A single-center, randomized study of 197 individuals presenting with acute chest pain to the emergency department compared a CCTA-based diagnostic evaluation strategy with standard-of- care algorithms that used myocardial perfusion scintigraphy (MPS)3 with single photon CT. In contrast to individuals undergoing standard-of-care assessment, individuals undergoing CCTA experienced reduced diagnostic time in the emergency department (3.4 and 15.0 h, respectively; p value 0.01) and fewer repeat evaluations for chest pain. These findings translated to lower costs for a CCTA-based evaluation by almost $300 per patient. In 6-month and 2-year follow-up, no adverse CAD events occurred in discharged individuals by either a CCTA- or standard-of-care– based evaluation (G. Raff, personal communication, June 2009).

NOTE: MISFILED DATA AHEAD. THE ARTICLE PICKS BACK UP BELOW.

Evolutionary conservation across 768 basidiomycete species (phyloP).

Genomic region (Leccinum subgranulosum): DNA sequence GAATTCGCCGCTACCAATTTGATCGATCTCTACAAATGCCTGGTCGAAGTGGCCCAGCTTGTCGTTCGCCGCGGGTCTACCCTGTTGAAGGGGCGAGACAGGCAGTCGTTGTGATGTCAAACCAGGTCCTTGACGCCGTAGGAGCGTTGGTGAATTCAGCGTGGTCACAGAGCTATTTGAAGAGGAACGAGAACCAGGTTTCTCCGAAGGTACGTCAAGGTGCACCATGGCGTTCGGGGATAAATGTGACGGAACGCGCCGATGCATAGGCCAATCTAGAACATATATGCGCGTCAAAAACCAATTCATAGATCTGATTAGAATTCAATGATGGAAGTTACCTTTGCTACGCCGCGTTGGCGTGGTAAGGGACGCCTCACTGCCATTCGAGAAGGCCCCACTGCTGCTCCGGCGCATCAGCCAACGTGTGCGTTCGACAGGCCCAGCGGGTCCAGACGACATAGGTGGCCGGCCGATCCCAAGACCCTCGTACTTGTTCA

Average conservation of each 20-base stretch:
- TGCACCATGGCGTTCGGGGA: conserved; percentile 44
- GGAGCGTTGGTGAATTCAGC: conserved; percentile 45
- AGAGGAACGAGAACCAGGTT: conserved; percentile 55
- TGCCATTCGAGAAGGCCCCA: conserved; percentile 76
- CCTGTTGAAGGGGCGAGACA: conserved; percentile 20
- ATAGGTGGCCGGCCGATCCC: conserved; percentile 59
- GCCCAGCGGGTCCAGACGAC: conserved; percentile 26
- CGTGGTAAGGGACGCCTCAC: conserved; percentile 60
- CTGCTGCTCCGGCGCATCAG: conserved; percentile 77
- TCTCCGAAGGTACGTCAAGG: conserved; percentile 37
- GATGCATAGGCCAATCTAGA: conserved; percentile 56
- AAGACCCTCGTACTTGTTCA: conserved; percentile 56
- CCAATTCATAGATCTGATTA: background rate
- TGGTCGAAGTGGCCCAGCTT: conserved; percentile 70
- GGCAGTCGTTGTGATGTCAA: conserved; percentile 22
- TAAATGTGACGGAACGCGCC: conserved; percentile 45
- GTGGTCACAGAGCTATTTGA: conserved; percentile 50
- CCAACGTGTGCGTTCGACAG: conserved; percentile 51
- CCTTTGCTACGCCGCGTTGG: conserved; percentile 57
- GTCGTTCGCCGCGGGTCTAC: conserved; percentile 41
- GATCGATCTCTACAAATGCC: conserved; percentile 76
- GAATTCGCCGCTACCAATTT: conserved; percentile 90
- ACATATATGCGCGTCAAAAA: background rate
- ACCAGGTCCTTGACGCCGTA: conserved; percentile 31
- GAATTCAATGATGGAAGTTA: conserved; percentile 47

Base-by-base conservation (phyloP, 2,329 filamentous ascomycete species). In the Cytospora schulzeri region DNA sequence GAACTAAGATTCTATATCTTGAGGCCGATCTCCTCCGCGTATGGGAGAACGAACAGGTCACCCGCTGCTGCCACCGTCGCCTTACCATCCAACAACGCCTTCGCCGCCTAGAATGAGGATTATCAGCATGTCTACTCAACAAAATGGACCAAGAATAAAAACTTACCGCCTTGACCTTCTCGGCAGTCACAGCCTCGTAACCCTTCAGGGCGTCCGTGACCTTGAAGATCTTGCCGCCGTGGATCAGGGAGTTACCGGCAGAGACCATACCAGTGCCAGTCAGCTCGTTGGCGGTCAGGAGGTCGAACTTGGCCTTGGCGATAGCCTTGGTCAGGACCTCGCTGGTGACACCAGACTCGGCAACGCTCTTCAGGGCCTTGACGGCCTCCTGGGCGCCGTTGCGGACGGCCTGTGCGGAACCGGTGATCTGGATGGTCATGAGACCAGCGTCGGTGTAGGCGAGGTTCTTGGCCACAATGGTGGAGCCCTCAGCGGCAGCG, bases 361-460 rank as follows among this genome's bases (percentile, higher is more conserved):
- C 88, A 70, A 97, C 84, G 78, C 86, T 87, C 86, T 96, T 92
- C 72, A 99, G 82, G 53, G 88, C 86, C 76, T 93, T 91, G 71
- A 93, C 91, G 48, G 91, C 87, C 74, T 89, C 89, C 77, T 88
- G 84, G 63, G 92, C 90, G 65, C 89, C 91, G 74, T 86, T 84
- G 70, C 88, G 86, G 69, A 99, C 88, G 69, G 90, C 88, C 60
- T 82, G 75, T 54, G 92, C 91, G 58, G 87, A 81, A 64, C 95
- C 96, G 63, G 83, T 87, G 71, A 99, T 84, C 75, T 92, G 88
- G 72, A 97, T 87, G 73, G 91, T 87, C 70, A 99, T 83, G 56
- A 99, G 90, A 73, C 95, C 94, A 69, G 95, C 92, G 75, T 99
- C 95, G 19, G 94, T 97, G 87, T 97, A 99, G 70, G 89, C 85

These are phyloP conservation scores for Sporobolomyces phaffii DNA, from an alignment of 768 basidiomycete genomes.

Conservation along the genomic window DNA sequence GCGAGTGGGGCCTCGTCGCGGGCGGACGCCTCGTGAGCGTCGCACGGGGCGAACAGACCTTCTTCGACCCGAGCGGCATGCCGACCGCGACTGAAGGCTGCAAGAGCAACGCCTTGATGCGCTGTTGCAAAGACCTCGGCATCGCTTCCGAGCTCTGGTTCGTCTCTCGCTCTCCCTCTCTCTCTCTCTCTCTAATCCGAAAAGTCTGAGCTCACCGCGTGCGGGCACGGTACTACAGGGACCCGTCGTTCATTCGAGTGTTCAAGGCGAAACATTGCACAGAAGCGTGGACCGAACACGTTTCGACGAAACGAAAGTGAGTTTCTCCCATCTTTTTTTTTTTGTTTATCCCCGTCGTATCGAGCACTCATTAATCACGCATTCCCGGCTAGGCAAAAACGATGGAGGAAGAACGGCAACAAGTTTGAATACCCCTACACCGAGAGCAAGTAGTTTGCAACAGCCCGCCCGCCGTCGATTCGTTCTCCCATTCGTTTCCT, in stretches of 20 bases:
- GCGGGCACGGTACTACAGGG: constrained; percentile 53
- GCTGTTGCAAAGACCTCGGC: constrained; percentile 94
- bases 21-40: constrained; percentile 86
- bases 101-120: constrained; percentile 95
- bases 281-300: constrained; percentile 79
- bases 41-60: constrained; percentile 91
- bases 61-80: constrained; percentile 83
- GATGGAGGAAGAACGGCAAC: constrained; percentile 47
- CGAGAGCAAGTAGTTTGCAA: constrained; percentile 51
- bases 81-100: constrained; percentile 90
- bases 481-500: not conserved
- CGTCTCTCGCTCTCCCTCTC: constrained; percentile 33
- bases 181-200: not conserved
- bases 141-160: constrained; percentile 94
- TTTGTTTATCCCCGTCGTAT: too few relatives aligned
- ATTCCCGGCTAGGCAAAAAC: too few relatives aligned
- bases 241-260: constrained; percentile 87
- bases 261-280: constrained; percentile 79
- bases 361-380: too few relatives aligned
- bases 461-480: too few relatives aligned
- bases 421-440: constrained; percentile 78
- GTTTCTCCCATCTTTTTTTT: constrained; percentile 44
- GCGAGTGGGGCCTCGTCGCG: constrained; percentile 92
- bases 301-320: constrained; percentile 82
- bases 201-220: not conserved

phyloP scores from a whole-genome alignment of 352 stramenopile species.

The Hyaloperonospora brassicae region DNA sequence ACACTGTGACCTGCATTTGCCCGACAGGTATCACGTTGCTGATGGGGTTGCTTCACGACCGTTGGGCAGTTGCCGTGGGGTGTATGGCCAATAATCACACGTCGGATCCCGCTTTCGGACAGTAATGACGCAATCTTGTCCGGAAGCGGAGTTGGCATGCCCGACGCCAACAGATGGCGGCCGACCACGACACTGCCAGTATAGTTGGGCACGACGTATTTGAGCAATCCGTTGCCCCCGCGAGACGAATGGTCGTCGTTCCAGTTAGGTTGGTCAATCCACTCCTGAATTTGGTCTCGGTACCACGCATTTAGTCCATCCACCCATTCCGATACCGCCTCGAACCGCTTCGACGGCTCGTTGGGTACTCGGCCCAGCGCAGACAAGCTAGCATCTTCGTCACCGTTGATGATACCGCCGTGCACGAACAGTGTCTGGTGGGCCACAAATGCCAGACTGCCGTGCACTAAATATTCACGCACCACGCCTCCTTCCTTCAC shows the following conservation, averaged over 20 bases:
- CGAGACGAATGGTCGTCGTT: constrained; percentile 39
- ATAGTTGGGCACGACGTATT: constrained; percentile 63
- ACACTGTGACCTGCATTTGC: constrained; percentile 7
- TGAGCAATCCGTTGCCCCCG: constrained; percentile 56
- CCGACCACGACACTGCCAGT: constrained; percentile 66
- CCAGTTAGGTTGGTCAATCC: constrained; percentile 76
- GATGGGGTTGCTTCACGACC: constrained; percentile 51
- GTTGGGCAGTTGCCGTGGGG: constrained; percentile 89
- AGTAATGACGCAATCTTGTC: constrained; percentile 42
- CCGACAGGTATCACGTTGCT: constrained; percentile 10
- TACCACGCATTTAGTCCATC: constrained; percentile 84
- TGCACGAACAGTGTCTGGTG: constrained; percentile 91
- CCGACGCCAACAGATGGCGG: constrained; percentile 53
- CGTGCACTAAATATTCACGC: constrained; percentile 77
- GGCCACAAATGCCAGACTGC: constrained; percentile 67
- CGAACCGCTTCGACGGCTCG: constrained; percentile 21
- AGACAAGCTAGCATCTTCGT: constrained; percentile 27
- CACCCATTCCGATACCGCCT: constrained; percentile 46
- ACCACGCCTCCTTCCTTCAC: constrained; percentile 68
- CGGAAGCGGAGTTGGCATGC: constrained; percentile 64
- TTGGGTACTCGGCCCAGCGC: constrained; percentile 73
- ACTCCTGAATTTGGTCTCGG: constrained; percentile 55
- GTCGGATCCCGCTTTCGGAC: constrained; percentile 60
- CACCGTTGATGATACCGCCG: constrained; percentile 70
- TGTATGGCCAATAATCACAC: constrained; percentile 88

Based upon other researchers findings it become standard practice to utilize CCTA in the emergency department setting. If the CCTA use appears to be acceptable in a hospital based emergency department then it should be equally acceptable and advantageous in a FEC. With the lack of on-hand cardiology consultants in the setting of the FEC, one could argue that the use of CCTA may be a very prudent choice in specific patients whose CAD status may not be clearly defined. The CCTA results in the FEC setting could greatly impact the treating emergency physician’s confidence when deciding whether to transfer a patient to a hospital for cardiology consultation or to send the patient home for further outpatient work up.